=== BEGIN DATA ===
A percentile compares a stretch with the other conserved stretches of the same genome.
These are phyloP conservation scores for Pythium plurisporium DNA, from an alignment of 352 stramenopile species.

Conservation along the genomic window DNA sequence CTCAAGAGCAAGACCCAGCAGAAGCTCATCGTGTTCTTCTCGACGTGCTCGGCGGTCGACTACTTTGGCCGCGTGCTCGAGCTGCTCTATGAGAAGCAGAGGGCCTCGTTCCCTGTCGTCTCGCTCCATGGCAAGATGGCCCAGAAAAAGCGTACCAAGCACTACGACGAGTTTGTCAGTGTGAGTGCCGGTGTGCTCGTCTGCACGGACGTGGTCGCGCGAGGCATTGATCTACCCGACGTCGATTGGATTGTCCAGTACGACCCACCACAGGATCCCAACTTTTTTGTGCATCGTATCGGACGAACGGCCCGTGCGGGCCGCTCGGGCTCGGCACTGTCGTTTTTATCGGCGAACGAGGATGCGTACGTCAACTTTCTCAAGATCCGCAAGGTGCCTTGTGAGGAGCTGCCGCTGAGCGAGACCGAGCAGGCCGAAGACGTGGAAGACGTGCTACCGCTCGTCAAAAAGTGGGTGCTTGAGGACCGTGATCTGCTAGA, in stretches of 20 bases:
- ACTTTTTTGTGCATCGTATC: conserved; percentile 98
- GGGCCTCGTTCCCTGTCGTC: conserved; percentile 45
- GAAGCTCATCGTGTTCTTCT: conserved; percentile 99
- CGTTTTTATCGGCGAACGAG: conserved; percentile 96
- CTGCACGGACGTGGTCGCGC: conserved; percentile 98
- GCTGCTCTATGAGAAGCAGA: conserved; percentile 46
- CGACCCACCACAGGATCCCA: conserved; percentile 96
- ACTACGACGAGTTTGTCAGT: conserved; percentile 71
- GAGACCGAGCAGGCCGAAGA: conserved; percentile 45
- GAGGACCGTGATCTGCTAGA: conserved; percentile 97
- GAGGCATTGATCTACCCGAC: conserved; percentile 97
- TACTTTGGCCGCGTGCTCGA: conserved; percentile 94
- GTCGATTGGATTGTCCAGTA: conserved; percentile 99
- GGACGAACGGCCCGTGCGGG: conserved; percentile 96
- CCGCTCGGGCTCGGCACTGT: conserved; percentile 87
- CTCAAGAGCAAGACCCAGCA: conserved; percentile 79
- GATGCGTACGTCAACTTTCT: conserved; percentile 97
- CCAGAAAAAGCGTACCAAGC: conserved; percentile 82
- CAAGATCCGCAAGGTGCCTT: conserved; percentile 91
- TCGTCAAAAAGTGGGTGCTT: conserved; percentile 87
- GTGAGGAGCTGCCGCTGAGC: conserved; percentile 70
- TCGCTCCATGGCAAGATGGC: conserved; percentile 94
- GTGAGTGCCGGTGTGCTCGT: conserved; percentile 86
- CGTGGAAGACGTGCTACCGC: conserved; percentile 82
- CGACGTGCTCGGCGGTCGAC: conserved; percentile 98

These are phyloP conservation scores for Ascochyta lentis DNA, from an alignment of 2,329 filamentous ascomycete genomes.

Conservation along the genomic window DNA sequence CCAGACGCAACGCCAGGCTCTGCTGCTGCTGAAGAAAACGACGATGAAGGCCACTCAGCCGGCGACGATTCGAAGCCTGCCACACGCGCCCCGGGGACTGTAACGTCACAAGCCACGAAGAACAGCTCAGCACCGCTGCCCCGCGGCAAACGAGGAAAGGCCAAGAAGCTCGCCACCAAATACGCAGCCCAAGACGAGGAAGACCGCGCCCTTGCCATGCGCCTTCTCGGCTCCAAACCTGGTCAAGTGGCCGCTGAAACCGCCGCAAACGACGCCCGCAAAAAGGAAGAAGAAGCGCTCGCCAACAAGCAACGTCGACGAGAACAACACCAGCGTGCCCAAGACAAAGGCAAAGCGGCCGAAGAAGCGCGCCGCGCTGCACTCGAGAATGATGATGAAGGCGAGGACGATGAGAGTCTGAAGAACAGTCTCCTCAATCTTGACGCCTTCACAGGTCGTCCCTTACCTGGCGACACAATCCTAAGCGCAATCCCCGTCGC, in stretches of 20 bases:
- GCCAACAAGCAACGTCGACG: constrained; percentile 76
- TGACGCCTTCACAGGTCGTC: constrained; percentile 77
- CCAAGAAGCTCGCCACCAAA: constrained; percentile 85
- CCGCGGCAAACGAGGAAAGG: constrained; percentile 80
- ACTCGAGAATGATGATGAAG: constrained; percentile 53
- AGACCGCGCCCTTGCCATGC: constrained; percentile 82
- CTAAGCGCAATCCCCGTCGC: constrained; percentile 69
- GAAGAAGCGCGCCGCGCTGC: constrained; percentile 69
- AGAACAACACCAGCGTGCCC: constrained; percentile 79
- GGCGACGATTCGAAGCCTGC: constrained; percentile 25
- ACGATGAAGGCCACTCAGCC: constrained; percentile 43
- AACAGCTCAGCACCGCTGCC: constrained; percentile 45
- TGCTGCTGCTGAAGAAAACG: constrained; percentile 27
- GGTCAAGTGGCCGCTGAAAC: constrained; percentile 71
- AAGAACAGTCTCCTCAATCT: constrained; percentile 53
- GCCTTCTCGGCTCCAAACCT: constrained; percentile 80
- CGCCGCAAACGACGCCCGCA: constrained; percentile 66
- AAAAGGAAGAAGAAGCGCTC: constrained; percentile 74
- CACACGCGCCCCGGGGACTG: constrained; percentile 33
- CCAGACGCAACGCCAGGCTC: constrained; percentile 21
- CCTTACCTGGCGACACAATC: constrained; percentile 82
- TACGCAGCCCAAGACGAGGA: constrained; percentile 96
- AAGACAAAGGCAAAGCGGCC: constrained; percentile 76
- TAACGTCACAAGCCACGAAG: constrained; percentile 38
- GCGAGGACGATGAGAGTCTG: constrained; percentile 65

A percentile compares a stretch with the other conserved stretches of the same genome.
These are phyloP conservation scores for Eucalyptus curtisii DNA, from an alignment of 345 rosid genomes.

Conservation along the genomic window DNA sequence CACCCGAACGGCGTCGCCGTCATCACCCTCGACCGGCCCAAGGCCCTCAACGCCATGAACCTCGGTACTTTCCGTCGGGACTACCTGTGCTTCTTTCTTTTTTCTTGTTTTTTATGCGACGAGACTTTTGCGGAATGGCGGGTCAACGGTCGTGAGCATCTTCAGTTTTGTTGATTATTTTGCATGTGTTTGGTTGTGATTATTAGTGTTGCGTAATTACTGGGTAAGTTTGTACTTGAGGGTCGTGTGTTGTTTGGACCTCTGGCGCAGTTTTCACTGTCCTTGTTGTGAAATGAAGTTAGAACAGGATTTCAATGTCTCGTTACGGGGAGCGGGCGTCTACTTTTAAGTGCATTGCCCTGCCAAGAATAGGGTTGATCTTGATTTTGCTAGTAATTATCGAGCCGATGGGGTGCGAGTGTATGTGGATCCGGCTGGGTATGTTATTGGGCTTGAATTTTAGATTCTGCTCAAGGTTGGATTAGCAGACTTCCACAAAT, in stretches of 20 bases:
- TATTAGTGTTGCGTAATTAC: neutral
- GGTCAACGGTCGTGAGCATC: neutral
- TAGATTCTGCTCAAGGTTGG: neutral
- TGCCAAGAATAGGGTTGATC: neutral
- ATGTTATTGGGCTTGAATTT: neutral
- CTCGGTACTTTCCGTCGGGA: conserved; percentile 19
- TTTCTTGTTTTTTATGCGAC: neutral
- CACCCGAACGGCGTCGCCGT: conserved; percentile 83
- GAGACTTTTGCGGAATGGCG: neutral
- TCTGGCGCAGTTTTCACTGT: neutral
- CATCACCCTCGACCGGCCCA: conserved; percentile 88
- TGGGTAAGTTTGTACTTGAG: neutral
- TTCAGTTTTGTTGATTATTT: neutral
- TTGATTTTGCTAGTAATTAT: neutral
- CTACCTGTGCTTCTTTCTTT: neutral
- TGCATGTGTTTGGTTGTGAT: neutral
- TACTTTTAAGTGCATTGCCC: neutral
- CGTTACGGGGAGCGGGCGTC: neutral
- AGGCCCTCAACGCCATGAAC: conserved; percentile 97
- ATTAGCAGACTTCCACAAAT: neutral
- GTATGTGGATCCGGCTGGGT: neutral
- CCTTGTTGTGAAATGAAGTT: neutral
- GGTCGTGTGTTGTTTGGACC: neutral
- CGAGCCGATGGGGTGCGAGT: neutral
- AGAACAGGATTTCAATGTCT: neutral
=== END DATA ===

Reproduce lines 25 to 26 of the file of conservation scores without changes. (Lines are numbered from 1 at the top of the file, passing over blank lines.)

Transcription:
- TCGCTCCATGGCAAGATGGC: conserved; percentile 94
- GTGAGTGCCGGTGTGCTCGT: conserved; percentile 86